Though blacks were not often seen on the streets of seventeenth-century London, they were already capturing the British imagination. For two hundred years, as Britain shipped over three million Africans to the New World, popular images of blacks as slaves and servants proliferated in London art, both highbrow and low. Catherine Molineux assembles a surprising array of sources in her exploration of this emerging black presence, from shop signs, tea trays, trading cards, board games, playing cards, and song ballads to more familiar objects such as William Hogarth's graphic satires. By idealizing black servitude and obscuring the brutalities of slavery, these images of black people became symbols of empire to a general populace that had little contact with the realities of slave life in the distant Americas and Caribbean.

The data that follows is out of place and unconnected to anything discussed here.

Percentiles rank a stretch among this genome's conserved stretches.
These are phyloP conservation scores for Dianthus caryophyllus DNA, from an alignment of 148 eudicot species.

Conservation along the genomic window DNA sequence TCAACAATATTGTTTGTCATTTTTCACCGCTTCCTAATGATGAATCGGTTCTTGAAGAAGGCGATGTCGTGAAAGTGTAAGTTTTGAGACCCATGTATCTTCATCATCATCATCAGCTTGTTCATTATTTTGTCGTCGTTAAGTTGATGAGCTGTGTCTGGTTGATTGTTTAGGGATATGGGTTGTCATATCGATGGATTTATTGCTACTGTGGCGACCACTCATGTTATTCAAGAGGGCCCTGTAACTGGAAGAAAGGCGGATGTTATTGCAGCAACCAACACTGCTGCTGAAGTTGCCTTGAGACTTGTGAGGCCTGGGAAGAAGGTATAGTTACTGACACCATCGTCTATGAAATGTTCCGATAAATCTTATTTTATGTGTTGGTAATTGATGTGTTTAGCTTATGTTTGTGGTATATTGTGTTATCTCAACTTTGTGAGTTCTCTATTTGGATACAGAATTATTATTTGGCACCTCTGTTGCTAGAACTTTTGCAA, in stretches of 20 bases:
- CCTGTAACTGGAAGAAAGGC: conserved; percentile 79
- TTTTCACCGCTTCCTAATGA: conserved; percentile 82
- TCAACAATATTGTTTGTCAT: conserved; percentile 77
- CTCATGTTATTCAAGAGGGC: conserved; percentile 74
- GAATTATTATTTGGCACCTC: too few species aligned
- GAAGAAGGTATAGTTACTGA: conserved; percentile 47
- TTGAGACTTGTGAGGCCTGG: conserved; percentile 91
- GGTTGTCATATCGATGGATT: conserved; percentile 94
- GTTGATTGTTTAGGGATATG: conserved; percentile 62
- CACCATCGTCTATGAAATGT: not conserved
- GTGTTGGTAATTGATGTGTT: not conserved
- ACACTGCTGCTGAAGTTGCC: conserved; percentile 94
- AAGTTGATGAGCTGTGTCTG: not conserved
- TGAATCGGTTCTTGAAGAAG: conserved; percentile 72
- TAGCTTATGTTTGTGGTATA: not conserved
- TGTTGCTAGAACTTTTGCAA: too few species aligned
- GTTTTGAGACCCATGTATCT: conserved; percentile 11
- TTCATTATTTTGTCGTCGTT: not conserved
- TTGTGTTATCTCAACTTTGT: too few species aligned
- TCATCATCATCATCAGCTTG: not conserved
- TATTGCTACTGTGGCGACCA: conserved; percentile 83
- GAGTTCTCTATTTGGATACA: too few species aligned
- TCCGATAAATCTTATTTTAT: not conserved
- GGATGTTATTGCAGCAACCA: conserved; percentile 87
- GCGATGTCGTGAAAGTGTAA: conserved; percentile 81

The earliest images advertised the opulence of the British Empire by depicting black slaves and servants as minor, exotic characters who gazed adoringly at their masters. Later images showed Britons and Africans in friendly gatherings, smoking tobacco together, for example. By 1807, when Britain abolished the slave trade and thousands of people of African descent were living in London as free men and women, depictions of black laborers in local coffee houses, taverns, or kitchens took center stage.
Molineux's well-crafted account provides rich evidence for the role that human traffic played in the popular consciousness and culture of Britain during the seventeenth and eighteenth centuries and deepens our understanding of how Britons imagined their burgeoning empire.